Harrison Mayor Jerry Jackson said in a statement released Friday that the subject matter of a video released on social media about Harrison does not accurately represent the town or even Boone County as a whole.

The video is about two minutes long and shows a male subject holding a Black Lives Matter sign, then being met with several harassing and possibly threatening comments from passersby.

Jackson said he and other people analyzed the video and its origins. He says the filmmakers spent three days recording in Harrison and were able to put together the two minutes of footage, even though they were in locations where an estimated 80,000 people would have passed in that time frame.

He feels the video was done solely for monetary gain.

“Many other southern towns and Harrison’s distant past includes some well-documented racist acts of violence,” the statement reads. “The town and our local race relations group have worked over many decades to overcome our history of racism and its lingering reputation.”

Jackson said the filmmaker did not reach out to the local Task Force on Race Relations or the local Black Lives Matter group for comment for insight into the true nature of the people in the area.

Jackson said the city has been inundated with phone calls and messages, including “vague threats,” from all over the country since the video was posted on social media, and other national media outlets have picked up on it.

“This is one of the most devastating things that I have been through as Mayor, and there have been many,” Jackson said in the statement. “I know that when we are attacked, our community can come together to fight this. We must pray that we can move beyond this and become a better community because of it. I urge you to combat hateful comments with something good. Your opinion is powerful. Please respectfully stand up for our town whenever you get the chance.

“These comments made by some of our very own citizens were reprehensible and horrible beyond belief. Like many communities across the country, we do have racist people among us, but we are not going to let a few define our city going forward. In the last few decades, we have taken community efforts to denounce racism on all fronts and we are committed to doing more,” Jackson concluded.

(3) comments


The video looks all true to me.creepy town


I wish to address the comments made by the Mayor and County Judge as someone who grew up in Harrison. I’ve lived in Texas all of my adult life but often visit Harrison and the people I hold dearest; my parents, siblings and their families. Watching this video and reading the comments on Youtube has me heartsick. I’m deeply sad for my hometown, for our country and for the many years I spent ignoring, staying silent, consenting to racism when I witnessed it and when I experienced it in myself. I regret not listening with heart, mind and soul when people of color have tried to tell me their stories of prejudice and racism perpetuated by those of us with white skin.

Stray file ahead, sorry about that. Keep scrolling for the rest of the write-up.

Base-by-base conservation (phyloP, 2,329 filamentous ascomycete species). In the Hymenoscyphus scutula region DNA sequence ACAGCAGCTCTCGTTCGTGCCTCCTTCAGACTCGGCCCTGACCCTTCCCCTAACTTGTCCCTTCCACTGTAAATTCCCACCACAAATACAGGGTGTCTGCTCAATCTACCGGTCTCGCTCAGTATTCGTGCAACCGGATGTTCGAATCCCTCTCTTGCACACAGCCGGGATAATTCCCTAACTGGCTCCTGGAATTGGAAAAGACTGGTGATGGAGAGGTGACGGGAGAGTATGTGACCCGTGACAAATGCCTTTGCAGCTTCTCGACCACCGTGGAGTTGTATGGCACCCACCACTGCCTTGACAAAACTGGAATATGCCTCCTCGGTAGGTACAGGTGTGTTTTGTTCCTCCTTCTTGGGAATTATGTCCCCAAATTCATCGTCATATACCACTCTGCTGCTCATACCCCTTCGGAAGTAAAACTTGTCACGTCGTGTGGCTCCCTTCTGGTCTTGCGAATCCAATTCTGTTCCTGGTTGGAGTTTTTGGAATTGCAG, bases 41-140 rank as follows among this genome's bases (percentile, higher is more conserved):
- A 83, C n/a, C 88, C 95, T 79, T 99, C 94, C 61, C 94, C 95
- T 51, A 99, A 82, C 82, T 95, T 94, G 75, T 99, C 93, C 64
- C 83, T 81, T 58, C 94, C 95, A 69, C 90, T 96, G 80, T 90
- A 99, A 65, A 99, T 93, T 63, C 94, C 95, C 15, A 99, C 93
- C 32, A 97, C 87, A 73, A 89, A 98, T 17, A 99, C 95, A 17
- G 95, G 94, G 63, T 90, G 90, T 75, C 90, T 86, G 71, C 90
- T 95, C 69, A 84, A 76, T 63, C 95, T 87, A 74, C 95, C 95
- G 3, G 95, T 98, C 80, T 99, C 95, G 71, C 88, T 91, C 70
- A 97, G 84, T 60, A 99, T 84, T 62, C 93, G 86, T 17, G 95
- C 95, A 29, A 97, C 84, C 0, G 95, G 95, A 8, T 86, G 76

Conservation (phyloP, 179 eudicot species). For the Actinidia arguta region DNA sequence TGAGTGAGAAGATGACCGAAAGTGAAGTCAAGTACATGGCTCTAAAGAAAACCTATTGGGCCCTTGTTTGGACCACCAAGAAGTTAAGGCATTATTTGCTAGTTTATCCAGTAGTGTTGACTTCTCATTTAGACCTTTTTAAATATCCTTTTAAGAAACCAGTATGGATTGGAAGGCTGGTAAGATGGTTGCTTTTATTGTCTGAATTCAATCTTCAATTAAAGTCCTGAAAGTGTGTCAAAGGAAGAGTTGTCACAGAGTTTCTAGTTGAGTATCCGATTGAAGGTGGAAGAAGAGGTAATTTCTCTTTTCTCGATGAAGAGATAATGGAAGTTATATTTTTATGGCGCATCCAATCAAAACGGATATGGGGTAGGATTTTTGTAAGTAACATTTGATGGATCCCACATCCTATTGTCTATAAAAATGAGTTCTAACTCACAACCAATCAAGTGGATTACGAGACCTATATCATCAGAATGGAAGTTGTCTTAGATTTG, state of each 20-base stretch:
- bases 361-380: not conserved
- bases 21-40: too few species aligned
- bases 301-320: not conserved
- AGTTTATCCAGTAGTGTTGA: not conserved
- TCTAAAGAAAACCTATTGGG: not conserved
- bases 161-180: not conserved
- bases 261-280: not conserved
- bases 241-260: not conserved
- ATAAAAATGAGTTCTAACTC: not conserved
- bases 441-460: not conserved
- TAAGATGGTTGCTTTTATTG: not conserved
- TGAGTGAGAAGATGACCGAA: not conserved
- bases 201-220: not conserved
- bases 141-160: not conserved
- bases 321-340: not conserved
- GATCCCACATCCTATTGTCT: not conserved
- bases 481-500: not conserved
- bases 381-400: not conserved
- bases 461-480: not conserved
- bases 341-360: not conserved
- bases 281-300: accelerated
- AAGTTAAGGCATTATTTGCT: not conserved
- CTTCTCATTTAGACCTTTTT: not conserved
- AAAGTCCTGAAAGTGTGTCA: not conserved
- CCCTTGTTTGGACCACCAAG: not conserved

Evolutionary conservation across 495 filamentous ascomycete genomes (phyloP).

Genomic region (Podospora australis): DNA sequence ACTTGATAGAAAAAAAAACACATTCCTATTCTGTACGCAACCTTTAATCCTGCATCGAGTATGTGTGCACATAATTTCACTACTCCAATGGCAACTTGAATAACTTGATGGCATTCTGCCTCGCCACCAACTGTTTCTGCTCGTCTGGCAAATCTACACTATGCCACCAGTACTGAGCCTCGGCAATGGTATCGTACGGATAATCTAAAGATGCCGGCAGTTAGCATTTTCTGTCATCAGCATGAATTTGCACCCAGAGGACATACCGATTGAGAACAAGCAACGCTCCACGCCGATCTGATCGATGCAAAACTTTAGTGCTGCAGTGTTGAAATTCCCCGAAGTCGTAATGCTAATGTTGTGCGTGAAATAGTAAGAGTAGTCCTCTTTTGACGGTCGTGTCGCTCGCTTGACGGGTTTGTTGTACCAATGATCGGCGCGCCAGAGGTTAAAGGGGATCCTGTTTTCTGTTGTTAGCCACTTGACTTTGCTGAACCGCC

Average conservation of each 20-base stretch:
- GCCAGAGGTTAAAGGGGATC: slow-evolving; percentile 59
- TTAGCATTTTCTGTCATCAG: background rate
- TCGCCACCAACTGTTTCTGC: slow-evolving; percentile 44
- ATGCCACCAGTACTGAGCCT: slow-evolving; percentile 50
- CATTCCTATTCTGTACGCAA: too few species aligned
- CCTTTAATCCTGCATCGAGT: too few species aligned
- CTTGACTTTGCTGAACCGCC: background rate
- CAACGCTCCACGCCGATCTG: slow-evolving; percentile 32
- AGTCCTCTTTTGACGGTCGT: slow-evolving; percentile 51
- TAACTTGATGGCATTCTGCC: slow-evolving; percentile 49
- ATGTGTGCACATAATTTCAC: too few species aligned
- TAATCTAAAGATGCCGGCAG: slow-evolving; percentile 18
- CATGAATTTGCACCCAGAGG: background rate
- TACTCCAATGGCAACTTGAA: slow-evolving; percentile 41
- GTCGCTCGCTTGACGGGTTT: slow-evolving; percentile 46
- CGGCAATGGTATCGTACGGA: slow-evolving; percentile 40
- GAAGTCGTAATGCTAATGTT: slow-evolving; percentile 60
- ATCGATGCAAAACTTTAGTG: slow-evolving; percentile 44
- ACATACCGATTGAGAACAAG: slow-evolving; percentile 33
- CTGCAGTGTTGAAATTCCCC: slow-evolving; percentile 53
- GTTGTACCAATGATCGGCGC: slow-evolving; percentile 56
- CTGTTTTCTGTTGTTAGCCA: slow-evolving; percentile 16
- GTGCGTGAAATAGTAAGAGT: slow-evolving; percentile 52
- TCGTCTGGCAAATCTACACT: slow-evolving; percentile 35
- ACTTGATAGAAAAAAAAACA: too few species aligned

My plea to you as leaders and residents is this: please use this as an opportunity for soul-searching, please look to the roots of what so offends you about the making of this video, what disturbs you about the BLM movement. Please examine closely at the systems and attitudes that foster racism, not just in Harrison but throughout our country. Please take a good hard look at reality.

Shedding light on the hold of racism in rural America is a stated purpose of this video. Why not just start there? Why not accept that as a starting point for moving forward, keeping in mind that– as you know– Harrison is known far and wide for racists leanings and white supremacy idealogues.

I ask you, is it right to drive by those infamous billboards on the By-pass and say "oh that's just a few people in Zinc, That’s not me, that’s not us”?

The reality is that we are complicit in racism when we don't speak out against it. When we allow it to happen around us. When we brush it off as just a few people. We are ANTI-racist when we do the hard work of outing it and owning it. We are anti-racist when we look into our history and connect the dots to where we are today.

Alongside my sadness is deep admiration for those on the task force and in the community who work to denounce racism and white supremist activities in Harrison; those who march for racial equality, those who have the hard conversations, who show up and say enough is enough. Those people show the best Harrison has to offer.

I hope that like my parents and grandparents who worked hard most all their lives in North Arkansas, the community as a whole takes up a different kind of hard work. I believe it is possible. My heart and my prayers are with Harrison.

Sondra Jones

El Paso, Texas


BLM is a racist group too. If they have the right to march or post their signs then so does the White lives matter groups. ALL lives and rights matter. One group is marching and spreading hate. The other one is minding their own business and not out looking for trouble. To even attempt to invade their area where they live is just looking for a fight. You are instigating trouble and that is the only reason for going to the compound where they live.

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